Travel by train to Budapest, a leading global city in commerce, media and technology and the beautiful capital of Hungary. Situated in the north of the country, Budapest is the most populous city in Hungary and one of the largest in the European Union, boasting a diverse mixture of culture, history and stunning architecture. Originally founded as a Celtic settlement that was soon overtaken by Romans, Budapest has come under the rule of numerous powerful civilisations over time, including the Ottomans and the Austro-Hungarians. Flash forward and catch a train to Budapest to discover a metropolis doused in the various influences of eras gone past.
Made up of twin cities, Buda and Pest, which have since merged to become a singular global city, Budapest is inundated with awe-inspiring architecture and historical significance on both sides of the River Danube.
Starting at the Budapest-Keleti Station, hop on the 20E bus heading towards Káposztásmegyer, Szilas-Patak and get off two stops later at Hősök tere, right next to Hero’s Square, the grand City Park and the Szechenyi Spa Baths. Take a little time to explore the area before heading down Andrássy út, otherwise known as the Champs Elyseés of Budapest, which will lead visitors all the way down to the River Danube. En route, visit any number of the great museums, including the House of Terror, a museum that showcases the horrific post-WWII history of the country, before reaching the State Opera House, which is considered to be among the most beautiful buildings in Budapest. Upon reaching the end of Andrássy út, turn right and stumble across Szent István Bazilika, or St. Stephen’s Basilica, a neoclassical cathedral that boasts one of the best views of the city from its domed peak.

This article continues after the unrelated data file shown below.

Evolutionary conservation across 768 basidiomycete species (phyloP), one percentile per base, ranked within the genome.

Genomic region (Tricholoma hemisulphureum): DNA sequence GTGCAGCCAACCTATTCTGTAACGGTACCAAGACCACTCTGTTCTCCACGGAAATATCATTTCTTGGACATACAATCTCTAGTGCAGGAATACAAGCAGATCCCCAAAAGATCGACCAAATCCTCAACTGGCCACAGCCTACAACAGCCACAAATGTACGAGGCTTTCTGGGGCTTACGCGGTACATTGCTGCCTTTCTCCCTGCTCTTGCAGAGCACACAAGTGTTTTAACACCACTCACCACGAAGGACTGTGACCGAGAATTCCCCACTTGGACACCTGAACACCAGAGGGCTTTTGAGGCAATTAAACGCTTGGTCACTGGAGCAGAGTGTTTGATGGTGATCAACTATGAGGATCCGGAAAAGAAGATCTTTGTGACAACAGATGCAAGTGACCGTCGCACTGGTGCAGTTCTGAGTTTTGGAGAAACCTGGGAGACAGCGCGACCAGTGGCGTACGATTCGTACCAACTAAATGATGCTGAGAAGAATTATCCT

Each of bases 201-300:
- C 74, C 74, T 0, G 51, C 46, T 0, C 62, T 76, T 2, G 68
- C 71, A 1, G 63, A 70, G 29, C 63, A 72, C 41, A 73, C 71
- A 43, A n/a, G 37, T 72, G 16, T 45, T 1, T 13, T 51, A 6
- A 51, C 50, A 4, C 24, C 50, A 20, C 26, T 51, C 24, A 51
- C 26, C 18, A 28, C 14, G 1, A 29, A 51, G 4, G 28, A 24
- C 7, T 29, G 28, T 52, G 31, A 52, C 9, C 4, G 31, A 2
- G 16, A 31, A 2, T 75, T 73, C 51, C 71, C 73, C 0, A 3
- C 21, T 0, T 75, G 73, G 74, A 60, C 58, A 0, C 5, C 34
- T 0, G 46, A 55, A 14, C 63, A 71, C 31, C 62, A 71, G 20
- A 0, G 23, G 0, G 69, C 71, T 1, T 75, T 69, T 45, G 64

Head back towards the end of Andrássy út and this time turn down József Attila Street, heading southwest past popular Erzsébet tér (Erzsébet Square). A few minutes later visitors will catch sight of the iconic Széchenyi Chain Bridge and enjoy the view of Budavári Palota (Buda Castle) and the Royal Palace perched upon a hill on the opposite bank of the Danube. Soak in the sights of majestic Budapest before strolling back past Erzsébet tér to Deák Ferenc tér, where visitors can catch the red metro line directly back to Budapest-Keleti Station or take the blue or yellow line to other exciting areas in the city.
It is said that all major European roads and railway lines lead to Hungary’s capital, and with the multitude of transport hubs in Budapest, it’s might very well be true. There are three major railway stations in the city; Budapest-Keleti, Budapest-Nyugati, and Budapest-Déli, all of which serve a vast amount of local, national and international train routes. Although the three stations share rail traffic, Budapest-Keleti is considered the main intercity and international rail terminal in the capital. The stations are named as such to indicate their position within the city, with Keleti meaning eastern, Nyugati meaning western and Déli meaning southern. As well as their location, Keleti and Nyugati, historically handled rail routes to the east and west, respectively, although nowadays this is no longer exclusively the case. Passengers can travel by train to Budapest from Vienna in 3hrs8mins, to Budapest by train from Zagreb in 5hrs29mins and travel from Bratislava to Budapest in 2hrs36mins.